EMBARGOED FOR RELEASE BJS/NIJ
January 26, 2001 at 4:30 p.m. 202/307-0703
NEARLY 3 PERCENT OF COLLEGE WOMEN EXPERIENCED
A COMPLETED OR ATTEMPTED RAPE DURING THE COLLEGE YEAR,
ACCORDING TO A NEW JUSTICE DEPARTMENT REPORT
WASHINGTON, D.C . – About 3 percent of college women experience a completed and/or attempted rape during a typical college year, according to a new report released today by the Justice Department’s National Institute of Justice (NIJ) and Bureau of Justice Statistics (BJS). The report, The Sexual Victimization of College Women, offers a comprehensive look into the prevalence and nature of sexual assault occurring at American colleges.
The data show that about 1.7 percent of female college students were victims of a completed rape, and about 1.1 percent were victims of attempted rape. About 1.7 percent of the college women reported being coerced to have sex.
The study also estimated that about 13 percent of college women had been stalked since the beginning of the school year.
Of the incidents of sexual victimization, the vast majority occurred after 6 p.m. in living quarters. For completed rapes, nearly 60 percent that took place on campus occurred in the victim’s residence, 31 percent occurred in other living quarters on campus and 10 percent occurred at a fraternity. Most off‑campus victimizations, especially rapes, also occurred in residences. However, particularly for sexual contacts and threatened victimizations, incidents also took place in bars, dance clubs, nightclubs and work settings.
Most of the sexually assaulted women knew the person who victimized them. For completed and attempted rapes, nearly 90 percent of the victims knew the offender, who was usually a classmate, friend, ex‑boyfriend or acquaintance.
Most victims of completed or attempted rape reported that they did not receive additional injuries during the victimization. About one in five rape and attempted rape incidents resulted in additional injury, most often "bruises, black eyes, cuts, swelling or chipped teeth."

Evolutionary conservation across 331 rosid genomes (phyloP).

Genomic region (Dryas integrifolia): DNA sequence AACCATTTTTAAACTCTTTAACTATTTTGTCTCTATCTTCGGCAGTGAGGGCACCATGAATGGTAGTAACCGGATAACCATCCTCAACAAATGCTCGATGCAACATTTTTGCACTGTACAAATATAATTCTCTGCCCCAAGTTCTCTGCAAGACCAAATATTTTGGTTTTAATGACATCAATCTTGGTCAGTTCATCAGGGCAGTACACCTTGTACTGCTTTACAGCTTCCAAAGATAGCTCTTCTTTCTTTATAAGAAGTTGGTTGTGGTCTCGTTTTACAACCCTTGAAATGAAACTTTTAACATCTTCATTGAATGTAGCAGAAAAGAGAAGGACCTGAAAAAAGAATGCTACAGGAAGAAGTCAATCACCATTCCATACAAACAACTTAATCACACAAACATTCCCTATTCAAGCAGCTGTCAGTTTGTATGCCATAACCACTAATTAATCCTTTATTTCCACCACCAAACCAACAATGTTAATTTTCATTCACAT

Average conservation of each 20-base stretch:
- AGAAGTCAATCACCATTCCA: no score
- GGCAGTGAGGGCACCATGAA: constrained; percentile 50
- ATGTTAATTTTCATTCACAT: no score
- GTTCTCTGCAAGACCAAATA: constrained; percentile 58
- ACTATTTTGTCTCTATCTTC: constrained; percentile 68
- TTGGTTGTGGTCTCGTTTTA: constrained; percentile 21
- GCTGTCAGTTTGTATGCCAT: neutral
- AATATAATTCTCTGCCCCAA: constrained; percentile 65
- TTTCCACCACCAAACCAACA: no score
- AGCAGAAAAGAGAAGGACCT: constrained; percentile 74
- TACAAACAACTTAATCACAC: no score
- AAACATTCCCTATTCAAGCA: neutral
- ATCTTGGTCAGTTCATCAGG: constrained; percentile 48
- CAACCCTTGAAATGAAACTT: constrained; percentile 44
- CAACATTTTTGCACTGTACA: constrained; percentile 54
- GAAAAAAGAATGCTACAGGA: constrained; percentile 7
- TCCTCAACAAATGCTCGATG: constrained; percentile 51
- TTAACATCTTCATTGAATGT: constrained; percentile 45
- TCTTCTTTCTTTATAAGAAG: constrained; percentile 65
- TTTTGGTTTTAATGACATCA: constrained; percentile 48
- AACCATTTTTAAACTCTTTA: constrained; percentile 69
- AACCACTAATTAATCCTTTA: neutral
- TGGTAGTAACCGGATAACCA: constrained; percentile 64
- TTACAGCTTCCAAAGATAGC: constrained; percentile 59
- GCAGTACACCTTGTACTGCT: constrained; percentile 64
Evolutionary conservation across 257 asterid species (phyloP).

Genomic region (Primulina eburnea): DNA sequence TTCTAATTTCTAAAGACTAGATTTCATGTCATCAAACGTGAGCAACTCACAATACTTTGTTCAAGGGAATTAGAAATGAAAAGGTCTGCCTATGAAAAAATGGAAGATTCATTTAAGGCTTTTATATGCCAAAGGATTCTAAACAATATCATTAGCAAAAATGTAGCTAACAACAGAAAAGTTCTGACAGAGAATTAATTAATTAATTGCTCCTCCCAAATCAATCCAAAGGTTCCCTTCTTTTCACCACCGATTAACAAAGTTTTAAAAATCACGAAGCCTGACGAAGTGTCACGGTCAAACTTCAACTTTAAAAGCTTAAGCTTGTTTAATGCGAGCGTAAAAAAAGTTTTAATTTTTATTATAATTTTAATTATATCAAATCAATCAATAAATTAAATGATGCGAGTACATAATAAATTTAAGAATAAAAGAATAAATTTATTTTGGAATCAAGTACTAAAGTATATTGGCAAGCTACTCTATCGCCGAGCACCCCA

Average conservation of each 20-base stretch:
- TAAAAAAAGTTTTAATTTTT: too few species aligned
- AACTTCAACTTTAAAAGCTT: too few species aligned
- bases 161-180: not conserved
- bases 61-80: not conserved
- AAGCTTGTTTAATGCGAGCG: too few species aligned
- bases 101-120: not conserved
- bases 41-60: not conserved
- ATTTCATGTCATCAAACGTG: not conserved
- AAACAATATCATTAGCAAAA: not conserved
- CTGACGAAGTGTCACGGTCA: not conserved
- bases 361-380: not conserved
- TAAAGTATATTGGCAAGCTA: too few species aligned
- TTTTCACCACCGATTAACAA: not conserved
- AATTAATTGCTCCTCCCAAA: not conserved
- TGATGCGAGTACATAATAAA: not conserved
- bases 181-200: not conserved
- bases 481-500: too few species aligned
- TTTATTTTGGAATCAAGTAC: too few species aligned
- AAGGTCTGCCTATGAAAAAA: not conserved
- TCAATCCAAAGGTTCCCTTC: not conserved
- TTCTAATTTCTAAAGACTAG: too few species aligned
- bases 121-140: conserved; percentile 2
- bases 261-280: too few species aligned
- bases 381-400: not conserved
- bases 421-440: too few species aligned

The study found that for about half of the incidents categorized as completed rapes, the women did not consider the incident to be a rape. The study asked a number of questions to determine what happened during incidents reported by survey respondents and whether force or coercion was used. Completed rape was defined as "unwanted completed penetration by force or threat of force."
The study also included a comparison component sponsored by BJS that used methodology similar to that of the National Crime Victimization Survey (NCVS). The two components used different questioning methodologies to screen for incidents of rape. In addition, the NCVS based component, presented as a crime survey, focused on incidents victims perceived to be crimes; a more limited set of events than covered by the main component of the study. The main component, called the National College Women Sexual Victimization (NCWSV) study, was presented as a survey of “unwanted sexual experiences,” and obtained information on incidents that victims may not have thought to be criminal. The estimates of completed and attempted rape from the main component, asking about unwanted sexual experiences were 11 and 6 times greater than those of the companion study, which focused on criminal victimizations.
The differences between the two components of the study highlight how different
methodologies can influence estimates of rape. The two studies were conducted at the same time and employed similar samples and interviewing methodologies. The key differences were in the context under which the surveys were conducted, the wording of the questions used to screen for victimizations, and the wording used to determine the type of incident.
Both components were conducted between February and May 1997, and were asked of women who were enrolled in college at the start of the 1996 fall semester. Both component results were based on telephone surveys of a randomly selected national samples of women who attended 2‑ or 4‑ year college or university during fall 1996. The sample sizes were 4,445 for the main component and 4,432 for the companion component.
Single copies of Sexual Victimization of College Women (NCJ 182369), written by Bonnie S. Fisher, Francis T. Cullen and Michael G. Turner, may be obtained by calling NCJRS at 1‑800/851‑3420. The report may be downloaded from the National Institute of Justice Website at: http://www.ojp.usdoj.gov/nij. Click on the “Highlights” section on the NIJ homepage to obtain full copies of the report.
Additional criminal justice materials can be obtained from the Office of Justice Programs homepage at: http://www.ojp.usdoj.gov
After hours contact: David Hess at 1‑888/763‑8943 (pager)